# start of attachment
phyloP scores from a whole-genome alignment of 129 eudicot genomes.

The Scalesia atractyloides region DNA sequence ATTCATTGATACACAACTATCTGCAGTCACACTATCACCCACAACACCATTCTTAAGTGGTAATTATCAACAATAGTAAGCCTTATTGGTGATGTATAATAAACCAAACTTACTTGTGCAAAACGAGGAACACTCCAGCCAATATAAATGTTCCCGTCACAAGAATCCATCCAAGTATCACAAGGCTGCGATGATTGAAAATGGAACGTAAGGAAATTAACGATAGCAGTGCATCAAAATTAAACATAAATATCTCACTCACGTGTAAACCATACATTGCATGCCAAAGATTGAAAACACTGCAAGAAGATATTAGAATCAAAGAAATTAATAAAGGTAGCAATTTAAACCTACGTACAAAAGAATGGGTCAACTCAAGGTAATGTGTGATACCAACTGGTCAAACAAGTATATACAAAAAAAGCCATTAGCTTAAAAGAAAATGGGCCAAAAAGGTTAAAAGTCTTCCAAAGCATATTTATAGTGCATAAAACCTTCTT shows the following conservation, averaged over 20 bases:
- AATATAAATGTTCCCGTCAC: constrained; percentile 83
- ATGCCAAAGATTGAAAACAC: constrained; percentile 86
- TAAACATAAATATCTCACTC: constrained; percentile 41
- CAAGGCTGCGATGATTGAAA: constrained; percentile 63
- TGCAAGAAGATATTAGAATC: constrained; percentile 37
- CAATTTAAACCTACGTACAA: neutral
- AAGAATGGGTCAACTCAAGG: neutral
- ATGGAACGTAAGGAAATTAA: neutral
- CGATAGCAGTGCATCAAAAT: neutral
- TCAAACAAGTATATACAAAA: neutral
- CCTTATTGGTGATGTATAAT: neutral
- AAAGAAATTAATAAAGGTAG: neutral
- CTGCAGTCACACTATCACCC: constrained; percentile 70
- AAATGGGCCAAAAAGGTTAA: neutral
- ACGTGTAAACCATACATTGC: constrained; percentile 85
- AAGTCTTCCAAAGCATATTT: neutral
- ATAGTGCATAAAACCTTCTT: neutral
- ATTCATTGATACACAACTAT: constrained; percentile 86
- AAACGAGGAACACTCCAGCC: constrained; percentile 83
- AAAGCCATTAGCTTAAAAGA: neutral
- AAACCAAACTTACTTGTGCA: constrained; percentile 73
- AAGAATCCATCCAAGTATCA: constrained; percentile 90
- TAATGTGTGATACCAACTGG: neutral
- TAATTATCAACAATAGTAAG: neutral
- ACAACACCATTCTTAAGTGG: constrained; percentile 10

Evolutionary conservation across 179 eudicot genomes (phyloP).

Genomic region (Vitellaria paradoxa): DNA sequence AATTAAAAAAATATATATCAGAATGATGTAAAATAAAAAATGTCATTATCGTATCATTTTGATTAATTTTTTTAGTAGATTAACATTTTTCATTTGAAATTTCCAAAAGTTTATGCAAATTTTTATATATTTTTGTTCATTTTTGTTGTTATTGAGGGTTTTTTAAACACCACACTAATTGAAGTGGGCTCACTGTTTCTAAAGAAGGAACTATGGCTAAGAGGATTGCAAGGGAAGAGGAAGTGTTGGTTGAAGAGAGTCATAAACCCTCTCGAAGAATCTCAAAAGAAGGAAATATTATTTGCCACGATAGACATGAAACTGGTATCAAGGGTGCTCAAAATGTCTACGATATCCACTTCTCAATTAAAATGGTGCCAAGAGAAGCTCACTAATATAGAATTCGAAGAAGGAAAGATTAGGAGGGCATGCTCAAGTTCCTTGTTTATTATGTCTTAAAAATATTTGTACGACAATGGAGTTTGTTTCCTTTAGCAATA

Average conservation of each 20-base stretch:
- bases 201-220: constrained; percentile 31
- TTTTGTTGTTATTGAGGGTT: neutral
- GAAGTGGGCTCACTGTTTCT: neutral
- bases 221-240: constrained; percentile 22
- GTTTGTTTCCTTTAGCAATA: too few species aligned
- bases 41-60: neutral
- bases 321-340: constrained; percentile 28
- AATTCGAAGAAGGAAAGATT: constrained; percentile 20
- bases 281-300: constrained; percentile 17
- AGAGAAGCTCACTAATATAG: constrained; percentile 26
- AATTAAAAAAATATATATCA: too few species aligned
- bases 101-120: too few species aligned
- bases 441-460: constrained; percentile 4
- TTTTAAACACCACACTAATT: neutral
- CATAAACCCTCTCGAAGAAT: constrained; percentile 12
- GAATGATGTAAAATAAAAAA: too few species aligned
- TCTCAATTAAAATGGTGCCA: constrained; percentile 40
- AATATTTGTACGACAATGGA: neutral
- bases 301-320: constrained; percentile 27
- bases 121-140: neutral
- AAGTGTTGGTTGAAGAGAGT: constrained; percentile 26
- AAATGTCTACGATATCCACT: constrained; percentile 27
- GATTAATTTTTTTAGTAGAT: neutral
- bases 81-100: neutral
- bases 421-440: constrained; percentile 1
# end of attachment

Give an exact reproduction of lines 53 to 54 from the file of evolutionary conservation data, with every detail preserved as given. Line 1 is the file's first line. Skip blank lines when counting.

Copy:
- GATTAATTTTTTTAGTAGAT: neutral
- bases 81-100: neutral